For any in-custody death, the three agencies include El Paso Police’s Crimes Against Persons (CAP) unit, which is in charge of the criminal investigation; Internal Affairs, which handles the administrative investigation; and an independent Texas Rangers investigation.
In Diaz’s case, the seven officers involved provided Texas Rangers with written statements four to nine days after the incident. No interviews were conducted.
CAP concluded its investigation in August 2021, four months after Diaz’s death. The following June, the Texas Rangers closed their investigation. However, the EPPD Internal Affairs investigation wasn’t finished until March of 2023 — nearly two years after Diaz’s death.
“I understand the family wants to know, and I understand that they, you know, consider filing lawsuits. But our primary concern is to find out exactly what happened,” Sgt. Gomez said.
Diaz’s family, however, felt it left them in the dark.
“I do know that, you know, we do keep in touch with families or people involved in incidents and give them the updates, the work they were able to,” said Sgt. Gomez.
“My father-in-law was not contacted. My brother-in-law was not contacted. We were not contacted to ask questions, to ask questions about that,” Ben Miranda said. “We never even got his belongings.”
The family requested video and documents right after Diaz’s death but didn’t receive them until almost two years later, which coincided with the end of an internal investigation, leaving the family with about a month before the statute of limitations expired — ending the opportunity to sue the City.
Before this, the City denied them records, stating the case was under investigation at then-District Attorney Yvonne Rosales’ office. An Assistant DA within her office disputed any investigation within their office.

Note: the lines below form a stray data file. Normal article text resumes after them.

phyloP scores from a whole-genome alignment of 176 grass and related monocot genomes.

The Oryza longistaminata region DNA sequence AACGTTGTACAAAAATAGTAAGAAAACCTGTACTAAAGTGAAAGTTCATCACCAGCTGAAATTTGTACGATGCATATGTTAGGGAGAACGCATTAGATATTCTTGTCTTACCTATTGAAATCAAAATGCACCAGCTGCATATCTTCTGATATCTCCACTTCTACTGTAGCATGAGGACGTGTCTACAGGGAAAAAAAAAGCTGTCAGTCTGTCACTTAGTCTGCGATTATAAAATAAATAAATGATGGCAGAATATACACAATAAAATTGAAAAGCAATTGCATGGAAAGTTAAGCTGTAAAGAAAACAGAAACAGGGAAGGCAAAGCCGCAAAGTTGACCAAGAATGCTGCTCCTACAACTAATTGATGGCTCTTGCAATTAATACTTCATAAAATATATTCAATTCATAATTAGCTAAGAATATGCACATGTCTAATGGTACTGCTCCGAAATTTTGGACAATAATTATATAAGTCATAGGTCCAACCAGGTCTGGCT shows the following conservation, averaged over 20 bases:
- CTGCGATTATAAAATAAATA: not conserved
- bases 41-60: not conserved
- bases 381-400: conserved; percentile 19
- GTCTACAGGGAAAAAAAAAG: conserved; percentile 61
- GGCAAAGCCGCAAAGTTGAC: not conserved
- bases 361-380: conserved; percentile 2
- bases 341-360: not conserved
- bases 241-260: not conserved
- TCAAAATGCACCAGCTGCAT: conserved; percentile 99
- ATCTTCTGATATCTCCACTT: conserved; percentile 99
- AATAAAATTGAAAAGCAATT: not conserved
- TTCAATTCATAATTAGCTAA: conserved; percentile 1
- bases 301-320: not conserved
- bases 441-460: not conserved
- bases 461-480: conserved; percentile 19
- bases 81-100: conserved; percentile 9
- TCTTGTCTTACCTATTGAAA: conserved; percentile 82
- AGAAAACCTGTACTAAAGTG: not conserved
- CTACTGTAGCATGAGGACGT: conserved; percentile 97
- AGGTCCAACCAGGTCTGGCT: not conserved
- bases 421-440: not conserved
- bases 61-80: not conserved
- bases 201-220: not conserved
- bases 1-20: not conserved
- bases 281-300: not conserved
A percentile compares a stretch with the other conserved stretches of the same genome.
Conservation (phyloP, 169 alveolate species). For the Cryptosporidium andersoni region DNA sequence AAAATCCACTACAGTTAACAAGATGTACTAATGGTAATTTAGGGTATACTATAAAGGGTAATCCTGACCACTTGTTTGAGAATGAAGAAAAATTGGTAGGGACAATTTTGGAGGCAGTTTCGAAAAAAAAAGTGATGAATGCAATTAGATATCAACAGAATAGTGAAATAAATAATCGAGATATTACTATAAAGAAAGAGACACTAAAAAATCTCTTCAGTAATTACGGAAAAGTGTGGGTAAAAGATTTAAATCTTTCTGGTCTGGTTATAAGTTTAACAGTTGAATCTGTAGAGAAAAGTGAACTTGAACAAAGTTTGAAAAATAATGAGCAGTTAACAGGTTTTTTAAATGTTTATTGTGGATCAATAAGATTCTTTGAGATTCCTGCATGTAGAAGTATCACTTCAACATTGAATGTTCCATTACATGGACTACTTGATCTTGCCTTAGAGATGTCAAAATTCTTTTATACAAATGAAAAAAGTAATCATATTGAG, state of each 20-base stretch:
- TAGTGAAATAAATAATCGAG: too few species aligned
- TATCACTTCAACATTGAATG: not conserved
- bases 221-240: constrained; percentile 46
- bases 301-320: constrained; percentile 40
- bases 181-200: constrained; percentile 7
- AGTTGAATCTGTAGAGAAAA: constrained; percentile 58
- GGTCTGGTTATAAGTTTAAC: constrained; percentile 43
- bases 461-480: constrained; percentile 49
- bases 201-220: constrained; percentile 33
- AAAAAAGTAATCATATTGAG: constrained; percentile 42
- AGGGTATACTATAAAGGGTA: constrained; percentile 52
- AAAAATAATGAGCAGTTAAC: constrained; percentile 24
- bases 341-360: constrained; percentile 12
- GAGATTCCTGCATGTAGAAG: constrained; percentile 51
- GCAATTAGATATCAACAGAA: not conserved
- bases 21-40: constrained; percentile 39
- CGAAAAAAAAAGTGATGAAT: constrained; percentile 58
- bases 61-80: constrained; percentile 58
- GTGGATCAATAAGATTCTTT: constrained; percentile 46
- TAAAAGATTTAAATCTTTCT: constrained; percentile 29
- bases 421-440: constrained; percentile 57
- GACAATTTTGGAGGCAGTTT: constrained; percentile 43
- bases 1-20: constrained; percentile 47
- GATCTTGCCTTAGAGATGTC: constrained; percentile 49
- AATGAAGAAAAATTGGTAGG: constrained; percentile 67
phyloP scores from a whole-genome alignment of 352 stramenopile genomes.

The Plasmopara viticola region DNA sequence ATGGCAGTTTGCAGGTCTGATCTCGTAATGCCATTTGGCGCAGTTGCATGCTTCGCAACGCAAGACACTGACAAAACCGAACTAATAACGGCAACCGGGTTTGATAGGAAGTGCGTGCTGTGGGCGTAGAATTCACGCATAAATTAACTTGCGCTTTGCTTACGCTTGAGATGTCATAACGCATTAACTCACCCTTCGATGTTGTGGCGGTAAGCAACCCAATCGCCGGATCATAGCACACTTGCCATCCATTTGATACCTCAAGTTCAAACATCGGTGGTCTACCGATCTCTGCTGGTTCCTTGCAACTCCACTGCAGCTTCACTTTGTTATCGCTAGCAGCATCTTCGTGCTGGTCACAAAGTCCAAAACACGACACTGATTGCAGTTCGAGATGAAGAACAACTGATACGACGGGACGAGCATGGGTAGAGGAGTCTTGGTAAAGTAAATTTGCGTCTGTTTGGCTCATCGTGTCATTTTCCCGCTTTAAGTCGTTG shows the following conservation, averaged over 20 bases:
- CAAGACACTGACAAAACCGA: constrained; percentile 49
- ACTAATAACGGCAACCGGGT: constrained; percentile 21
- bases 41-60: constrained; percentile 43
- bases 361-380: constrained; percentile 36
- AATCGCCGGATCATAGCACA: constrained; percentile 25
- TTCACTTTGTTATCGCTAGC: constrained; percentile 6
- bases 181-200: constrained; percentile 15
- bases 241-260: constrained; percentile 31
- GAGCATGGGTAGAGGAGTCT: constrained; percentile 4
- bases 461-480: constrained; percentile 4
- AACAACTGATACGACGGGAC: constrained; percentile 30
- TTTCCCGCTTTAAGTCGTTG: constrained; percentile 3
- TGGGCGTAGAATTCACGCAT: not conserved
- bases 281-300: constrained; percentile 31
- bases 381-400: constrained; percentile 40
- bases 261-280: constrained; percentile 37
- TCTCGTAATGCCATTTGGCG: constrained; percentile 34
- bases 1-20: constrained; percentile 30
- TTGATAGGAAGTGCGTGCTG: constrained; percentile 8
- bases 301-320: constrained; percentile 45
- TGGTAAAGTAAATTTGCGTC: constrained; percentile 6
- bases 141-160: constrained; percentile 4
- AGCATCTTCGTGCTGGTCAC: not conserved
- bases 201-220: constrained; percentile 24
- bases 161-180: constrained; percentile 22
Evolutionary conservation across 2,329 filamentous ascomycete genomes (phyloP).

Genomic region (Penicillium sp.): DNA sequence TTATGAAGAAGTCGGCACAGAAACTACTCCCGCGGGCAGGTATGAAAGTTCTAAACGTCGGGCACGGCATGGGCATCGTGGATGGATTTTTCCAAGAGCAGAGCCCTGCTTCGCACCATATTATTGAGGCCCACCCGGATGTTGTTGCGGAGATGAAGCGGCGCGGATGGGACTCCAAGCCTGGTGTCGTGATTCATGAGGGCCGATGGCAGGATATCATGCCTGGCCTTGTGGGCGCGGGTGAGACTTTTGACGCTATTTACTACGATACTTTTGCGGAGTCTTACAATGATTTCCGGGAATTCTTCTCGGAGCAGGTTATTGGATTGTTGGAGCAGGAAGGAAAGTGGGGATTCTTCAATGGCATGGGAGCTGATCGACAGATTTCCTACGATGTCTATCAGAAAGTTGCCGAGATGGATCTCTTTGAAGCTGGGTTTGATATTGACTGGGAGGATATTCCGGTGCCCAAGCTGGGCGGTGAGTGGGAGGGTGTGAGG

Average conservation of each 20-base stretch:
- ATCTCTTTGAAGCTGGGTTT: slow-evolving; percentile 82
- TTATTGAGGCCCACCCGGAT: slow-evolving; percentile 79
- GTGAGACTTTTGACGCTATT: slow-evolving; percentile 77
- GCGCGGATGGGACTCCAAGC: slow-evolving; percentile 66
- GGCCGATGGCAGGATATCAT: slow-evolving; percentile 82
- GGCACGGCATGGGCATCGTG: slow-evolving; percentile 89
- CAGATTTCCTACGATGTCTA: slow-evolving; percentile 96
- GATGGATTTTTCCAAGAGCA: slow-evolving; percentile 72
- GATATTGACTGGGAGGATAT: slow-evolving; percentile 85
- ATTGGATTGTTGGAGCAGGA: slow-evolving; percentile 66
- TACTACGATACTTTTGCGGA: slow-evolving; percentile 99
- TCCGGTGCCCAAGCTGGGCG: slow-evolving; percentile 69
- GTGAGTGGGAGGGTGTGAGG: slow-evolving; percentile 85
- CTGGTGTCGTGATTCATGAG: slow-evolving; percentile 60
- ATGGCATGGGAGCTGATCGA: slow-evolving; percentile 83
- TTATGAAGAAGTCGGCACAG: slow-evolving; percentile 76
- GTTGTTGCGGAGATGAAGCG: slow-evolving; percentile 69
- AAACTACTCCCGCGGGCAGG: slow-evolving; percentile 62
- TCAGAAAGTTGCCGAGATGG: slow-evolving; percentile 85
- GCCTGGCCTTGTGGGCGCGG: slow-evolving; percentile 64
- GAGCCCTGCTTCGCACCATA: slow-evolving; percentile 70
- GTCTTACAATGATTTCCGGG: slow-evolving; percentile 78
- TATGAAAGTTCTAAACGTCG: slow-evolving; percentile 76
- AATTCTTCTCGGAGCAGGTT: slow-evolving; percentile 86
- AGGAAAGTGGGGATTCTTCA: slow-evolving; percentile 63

When KTSM asked the City Attorney’s office how they go about releasing public records from the police department, they responded in a statement, saying, “Our office relies on EPPD records staff to determine whether an EPPD case is still open as a pending investigation or was referred for prosecution to the DA’s office.”
But police say otherwise.
“We just give all the records that you’re asking for to them [the City Attorney’s office]. What’s released is based on what they determine, not us,” Sgt. Gomez to KTSM/KTEP.
City Representative Alexsandra Annello tells us her constituents have brought up transparency issues in the past.
“Here, they are the District Attorney as reasoning for not being able to release documents, and the District Attorney saying that’s not true. That is clearly a problem that seems untruthful to me and unfair to the family and to the public,” Annello said.
On September 14, El Paso will have a new police chief, an opportunity for conversation around training and transparency within the police department to continue.
But one El Paso is grieving their loved one, wondering, ‘What if?’
“It’s a tragic event when anyone dies. And anybody whose loved one dies, that is something that goes without saying. There’s no amount of words that I can give that can bring back or comfort a family that’s grieving for their loved one, no matter the circumstances,” Sgt. Gomez said.
Diaz’s family decided not to sue the City of El Paso, but they say they are closely following who will be the next chief of the El Paso Police Department. Wednesday, all four final candidates will be present at a public meeting at the El Paso Museum of Art, with the community able to ask questions.
Three of the four final candidates for the next chief are either current or former officers within EPPD.